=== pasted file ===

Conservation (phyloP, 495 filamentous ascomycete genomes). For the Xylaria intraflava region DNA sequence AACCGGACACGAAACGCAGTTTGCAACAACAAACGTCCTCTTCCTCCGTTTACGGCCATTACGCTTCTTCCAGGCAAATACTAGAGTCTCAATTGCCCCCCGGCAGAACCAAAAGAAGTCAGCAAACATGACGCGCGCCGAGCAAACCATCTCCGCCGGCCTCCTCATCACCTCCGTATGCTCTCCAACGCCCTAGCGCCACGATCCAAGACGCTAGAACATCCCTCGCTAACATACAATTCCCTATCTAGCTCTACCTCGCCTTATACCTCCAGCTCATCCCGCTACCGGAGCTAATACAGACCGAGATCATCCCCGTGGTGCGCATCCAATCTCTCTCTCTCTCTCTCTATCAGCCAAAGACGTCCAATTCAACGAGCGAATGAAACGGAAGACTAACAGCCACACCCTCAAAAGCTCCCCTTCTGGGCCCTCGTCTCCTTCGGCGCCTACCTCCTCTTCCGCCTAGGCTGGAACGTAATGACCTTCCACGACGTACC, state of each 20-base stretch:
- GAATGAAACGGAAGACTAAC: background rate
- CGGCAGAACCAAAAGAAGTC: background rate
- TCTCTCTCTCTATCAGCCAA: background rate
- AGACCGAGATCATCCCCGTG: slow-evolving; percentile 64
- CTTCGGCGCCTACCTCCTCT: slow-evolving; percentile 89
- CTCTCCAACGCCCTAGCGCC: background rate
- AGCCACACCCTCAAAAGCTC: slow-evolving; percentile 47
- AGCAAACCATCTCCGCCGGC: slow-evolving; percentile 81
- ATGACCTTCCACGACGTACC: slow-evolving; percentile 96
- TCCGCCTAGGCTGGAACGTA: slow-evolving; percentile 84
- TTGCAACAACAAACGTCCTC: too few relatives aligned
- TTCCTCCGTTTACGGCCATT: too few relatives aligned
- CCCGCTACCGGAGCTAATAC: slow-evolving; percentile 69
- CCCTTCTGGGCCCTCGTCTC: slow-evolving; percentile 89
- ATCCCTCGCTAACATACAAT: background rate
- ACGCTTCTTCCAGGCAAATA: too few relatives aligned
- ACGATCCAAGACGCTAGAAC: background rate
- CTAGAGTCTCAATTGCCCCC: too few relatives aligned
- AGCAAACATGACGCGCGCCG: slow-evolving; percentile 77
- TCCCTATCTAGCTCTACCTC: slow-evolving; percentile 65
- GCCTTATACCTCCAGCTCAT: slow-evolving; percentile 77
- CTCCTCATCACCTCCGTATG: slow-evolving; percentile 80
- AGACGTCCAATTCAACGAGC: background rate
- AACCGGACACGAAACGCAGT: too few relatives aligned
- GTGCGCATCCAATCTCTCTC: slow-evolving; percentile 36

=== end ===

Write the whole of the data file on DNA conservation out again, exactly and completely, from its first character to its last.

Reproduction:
Conservation (phyloP, 495 filamentous ascomycete genomes). For the Xylaria intraflava region DNA sequence AACCGGACACGAAACGCAGTTTGCAACAACAAACGTCCTCTTCCTCCGTTTACGGCCATTACGCTTCTTCCAGGCAAATACTAGAGTCTCAATTGCCCCCCGGCAGAACCAAAAGAAGTCAGCAAACATGACGCGCGCCGAGCAAACCATCTCCGCCGGCCTCCTCATCACCTCCGTATGCTCTCCAACGCCCTAGCGCCACGATCCAAGACGCTAGAACATCCCTCGCTAACATACAATTCCCTATCTAGCTCTACCTCGCCTTATACCTCCAGCTCATCCCGCTACCGGAGCTAATACAGACCGAGATCATCCCCGTGGTGCGCATCCAATCTCTCTCTCTCTCTCTCTATCAGCCAAAGACGTCCAATTCAACGAGCGAATGAAACGGAAGACTAACAGCCACACCCTCAAAAGCTCCCCTTCTGGGCCCTCGTCTCCTTCGGCGCCTACCTCCTCTTCCGCCTAGGCTGGAACGTAATGACCTTCCACGACGTACC, state of each 20-base stretch:
- GAATGAAACGGAAGACTAAC: background rate
- CGGCAGAACCAAAAGAAGTC: background rate
- TCTCTCTCTCTATCAGCCAA: background rate
- AGACCGAGATCATCCCCGTG: slow-evolving; percentile 64
- CTTCGGCGCCTACCTCCTCT: slow-evolving; percentile 89
- CTCTCCAACGCCCTAGCGCC: background rate
- AGCCACACCCTCAAAAGCTC: slow-evolving; percentile 47
- AGCAAACCATCTCCGCCGGC: slow-evolving; percentile 81
- ATGACCTTCCACGACGTACC: slow-evolving; percentile 96
- TCCGCCTAGGCTGGAACGTA: slow-evolving; percentile 84
- TTGCAACAACAAACGTCCTC: too few relatives aligned
- TTCCTCCGTTTACGGCCATT: too few relatives aligned
- CCCGCTACCGGAGCTAATAC: slow-evolving; percentile 69
- CCCTTCTGGGCCCTCGTCTC: slow-evolving; percentile 89
- ATCCCTCGCTAACATACAAT: background rate
- ACGCTTCTTCCAGGCAAATA: too few relatives aligned
- ACGATCCAAGACGCTAGAAC: background rate
- CTAGAGTCTCAATTGCCCCC: too few relatives aligned
- AGCAAACATGACGCGCGCCG: slow-evolving; percentile 77
- TCCCTATCTAGCTCTACCTC: slow-evolving; percentile 65
- GCCTTATACCTCCAGCTCAT: slow-evolving; percentile 77
- CTCCTCATCACCTCCGTATG: slow-evolving; percentile 80
- AGACGTCCAATTCAACGAGC: background rate
- AACCGGACACGAAACGCAGT: too few relatives aligned
- GTGCGCATCCAATCTCTCTC: slow-evolving; percentile 36